The ongoing vitality of the platform
Many readers of a post such as this will be familiar with oft-used illustrations featuring the percent of banks or of the Fortune 500 which rely on the mainframe, or, for example, the inability to travel to an event without touching a mainframe (reservation systems for air, car and lodging).[i]
There are absolutely organizations both migrating workload from and sunsetting the mainframe. One wrote to us with great pride last month announcing they had done so.
According to our data, over 1300 entities continue to operate the mainframe. And in a surveyed subset of these,
- 91% identified expanding their mainframe footprint as a moderate/critical priority in the next 12 months[ii]
- 90 percent of BMC respondents see the mainframe as a platform for new growth and 68 percent of respondents expect MIPS to grow[iii]
- 74% of these professionals see the mainframe as a long-term strategic platform[iv]
Mainframes are also taking on workloads that are less traditionally identified with it, such as web-based applications, commerce software, sales force automation, web content and experience management application workloads, and even blockchain and containerized applications.
For its proponents, it’s no mystery why. The mainframe is legendary for processing power, reliability and security. Two quotes in the Forrester study for Deloitte illustrate:
- “We do have some data in a public cloud, but not customer information. Any HIPAA information is all maintained on site. Security is huge.” – Director of IT at a healthcare organization
- “We process billions of transactions a day on our mainframe. Billions! To do that same thing on a distributed platform, we’d need to build another data center in order to put all the equipment there to make it work.” Director of IT at a healthcare organization[v]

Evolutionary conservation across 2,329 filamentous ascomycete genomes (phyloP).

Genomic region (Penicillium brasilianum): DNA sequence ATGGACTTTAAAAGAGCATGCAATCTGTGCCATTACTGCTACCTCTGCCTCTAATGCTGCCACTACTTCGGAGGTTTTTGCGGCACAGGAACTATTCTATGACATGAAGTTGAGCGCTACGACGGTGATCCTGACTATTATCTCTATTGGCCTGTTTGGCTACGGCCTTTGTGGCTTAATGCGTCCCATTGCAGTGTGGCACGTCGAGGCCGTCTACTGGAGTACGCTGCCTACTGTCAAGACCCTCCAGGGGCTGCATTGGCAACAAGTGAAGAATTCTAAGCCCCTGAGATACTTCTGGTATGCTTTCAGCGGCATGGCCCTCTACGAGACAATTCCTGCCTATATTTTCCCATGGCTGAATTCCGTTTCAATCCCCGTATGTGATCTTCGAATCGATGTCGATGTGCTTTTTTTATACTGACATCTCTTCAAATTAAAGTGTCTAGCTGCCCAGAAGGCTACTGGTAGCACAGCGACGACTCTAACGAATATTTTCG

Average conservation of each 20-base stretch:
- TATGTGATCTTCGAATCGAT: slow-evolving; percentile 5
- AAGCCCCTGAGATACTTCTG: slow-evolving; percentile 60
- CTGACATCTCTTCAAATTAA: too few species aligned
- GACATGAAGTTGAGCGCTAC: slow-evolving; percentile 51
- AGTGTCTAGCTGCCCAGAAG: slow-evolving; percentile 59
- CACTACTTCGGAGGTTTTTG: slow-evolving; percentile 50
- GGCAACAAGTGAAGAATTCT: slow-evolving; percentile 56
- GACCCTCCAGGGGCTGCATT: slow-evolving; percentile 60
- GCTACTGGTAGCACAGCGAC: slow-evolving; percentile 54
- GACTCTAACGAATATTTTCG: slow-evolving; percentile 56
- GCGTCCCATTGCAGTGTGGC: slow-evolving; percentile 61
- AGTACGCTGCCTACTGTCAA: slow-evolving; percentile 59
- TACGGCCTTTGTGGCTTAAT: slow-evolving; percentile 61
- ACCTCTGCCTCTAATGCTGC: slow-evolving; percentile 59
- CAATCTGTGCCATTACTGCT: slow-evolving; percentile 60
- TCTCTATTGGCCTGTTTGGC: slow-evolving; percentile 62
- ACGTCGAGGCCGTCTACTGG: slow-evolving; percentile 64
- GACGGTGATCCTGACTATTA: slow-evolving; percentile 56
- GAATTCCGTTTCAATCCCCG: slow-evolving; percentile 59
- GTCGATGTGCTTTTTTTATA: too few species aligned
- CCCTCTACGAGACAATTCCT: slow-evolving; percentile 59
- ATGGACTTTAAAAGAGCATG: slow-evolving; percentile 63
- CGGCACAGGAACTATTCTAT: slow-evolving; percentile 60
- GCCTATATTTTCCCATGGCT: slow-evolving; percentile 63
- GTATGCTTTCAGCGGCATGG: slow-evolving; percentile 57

And as Forrester had noted previously,
No approach is inexpensive. Staying on mainframes isn’t cheap — and getting off them isn’t either. Some organizations report spending over $100 million to migrate off their mainframe systems. Costs cited include standing up new cloud platforms and services, transitioning operational talent, rearchitecting applications, and integration. [vi]
The keys to ongoing success
We’ll highlight three: hybrid, modernization, and toolset upgrade.
First, as Forrester points out, no modernization initiative takes place in a vacuum. Most firms addressing the mainframe are also working on a broader workload placement initiative- (whether documented or ad hoc) and are looking at organizational and cultural change by way of DevOps. In fact, Forrester notes
There’s a common misconception that DevOps only applies to newer infrastructure-as-code technologies, but DevOps can apply to mainframes, containers, and everything in between.
And while the mix is changing, for any organization with the scale to warrant a mainframe, there will be elements of on-prem, collocated and cloud-based workload for the foreseeable future. For manageability and integration, mainframe modernization – application, infrastructure, tooling – needs to fit in the larger context.
There is a growing consensus across the industry that “big bang” modernization efforts are risky beyond justification. Forrester’s analysis notes that…
transition and integration…are hampered by lengthy deployment cycles …This leads to slower time-to-market and worse customer experience.
They advise refactoring, which
… enables them to move parts of workloads to the cloud — the most appropriate ones… yields the best results. Instead of completely rewriting mainframe applications, rework only the portions of workloads that will best take advantage of cloud-native technology.
Tooling and automation
The Forrester/Deloitte study tells us:
… as the tech landscape becomes increasingly complex, companies need to ensure the data moving to and from the mainframe and at rest on it is airtight and secure.